The level of water in Lake Baikal, which is the world's deepest lake with its 1,620 metres, can fall under the minimum mark set by the federal legislation, said Nikolai Tarasov, first deputy Russian Minister of Natural Resources, head of the state water service.
According to him, climatic reasons account for this. As a result of an insufficient flood level, the influx of water to Lake Baikal and the Angara-Yenisei water reservoir cascade is much slower than was forecasted (its speed is around 450 cubic metres per second against the 650-950 cubic metres expected). As a result, the level of water in Baikal is close to minimum, which is, according to the Law on Protecting Baikal, 456 metres below sea level, Tarasov said. Meanwhile, the water reservoirs of the Angara-Yenisei basin are only 25% filled.
The official does not rule out that if the summer is rainless, the level of water in Baikal, the Bratsk, Krasnoyarsk and other water reservoirs of the Angara-Yenisei basin can further reduce. As a result, "hydroelectric power plants will face problems this year, as well as navigation on the Angara and the Yenisei," he said. The Angara is the only river effluent from Baikal and flowing into the Yenisei, one of the major Siberian rivers.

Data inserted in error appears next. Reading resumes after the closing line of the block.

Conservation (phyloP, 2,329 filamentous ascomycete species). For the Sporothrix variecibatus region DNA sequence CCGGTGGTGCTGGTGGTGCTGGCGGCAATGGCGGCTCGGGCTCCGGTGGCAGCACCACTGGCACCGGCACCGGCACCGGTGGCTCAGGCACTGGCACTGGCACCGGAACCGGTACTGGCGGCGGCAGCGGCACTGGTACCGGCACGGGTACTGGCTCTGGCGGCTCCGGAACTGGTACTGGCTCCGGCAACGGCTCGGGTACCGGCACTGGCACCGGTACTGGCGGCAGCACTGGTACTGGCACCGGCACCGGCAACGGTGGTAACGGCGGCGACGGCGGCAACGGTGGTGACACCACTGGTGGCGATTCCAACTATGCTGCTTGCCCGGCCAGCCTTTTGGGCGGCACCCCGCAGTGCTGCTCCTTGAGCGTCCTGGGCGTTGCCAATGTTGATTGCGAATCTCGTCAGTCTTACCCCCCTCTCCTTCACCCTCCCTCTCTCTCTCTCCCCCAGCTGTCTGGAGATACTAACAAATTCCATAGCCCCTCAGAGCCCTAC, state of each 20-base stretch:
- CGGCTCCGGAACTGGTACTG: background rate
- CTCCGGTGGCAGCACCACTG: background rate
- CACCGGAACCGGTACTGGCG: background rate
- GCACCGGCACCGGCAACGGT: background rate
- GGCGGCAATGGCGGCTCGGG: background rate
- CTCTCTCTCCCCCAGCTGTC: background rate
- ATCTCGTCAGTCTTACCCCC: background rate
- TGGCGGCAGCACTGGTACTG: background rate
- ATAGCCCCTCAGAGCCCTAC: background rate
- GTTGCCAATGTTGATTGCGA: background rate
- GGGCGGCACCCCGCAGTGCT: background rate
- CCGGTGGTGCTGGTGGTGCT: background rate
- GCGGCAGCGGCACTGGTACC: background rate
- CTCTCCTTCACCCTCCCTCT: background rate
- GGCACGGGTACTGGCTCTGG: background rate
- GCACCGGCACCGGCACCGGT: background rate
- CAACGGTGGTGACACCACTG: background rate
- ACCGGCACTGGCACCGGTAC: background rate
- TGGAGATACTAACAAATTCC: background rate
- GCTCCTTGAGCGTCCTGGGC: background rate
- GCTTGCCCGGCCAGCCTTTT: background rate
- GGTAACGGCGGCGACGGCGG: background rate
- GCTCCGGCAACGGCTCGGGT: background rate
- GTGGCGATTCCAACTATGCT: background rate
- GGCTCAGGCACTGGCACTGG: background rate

As "the decrease in Baikal's water level means almost 200 million KW of electric energy," such fluctuations are set in the Russian Cabinet documents," Tarasov said. He does not rule out that in case of a rainless summer, the Natural Resources Ministry will have to request the Russian Cabinet to adopt a relevant document. He stressed that this would be the first precedent in the Ministry's practice.
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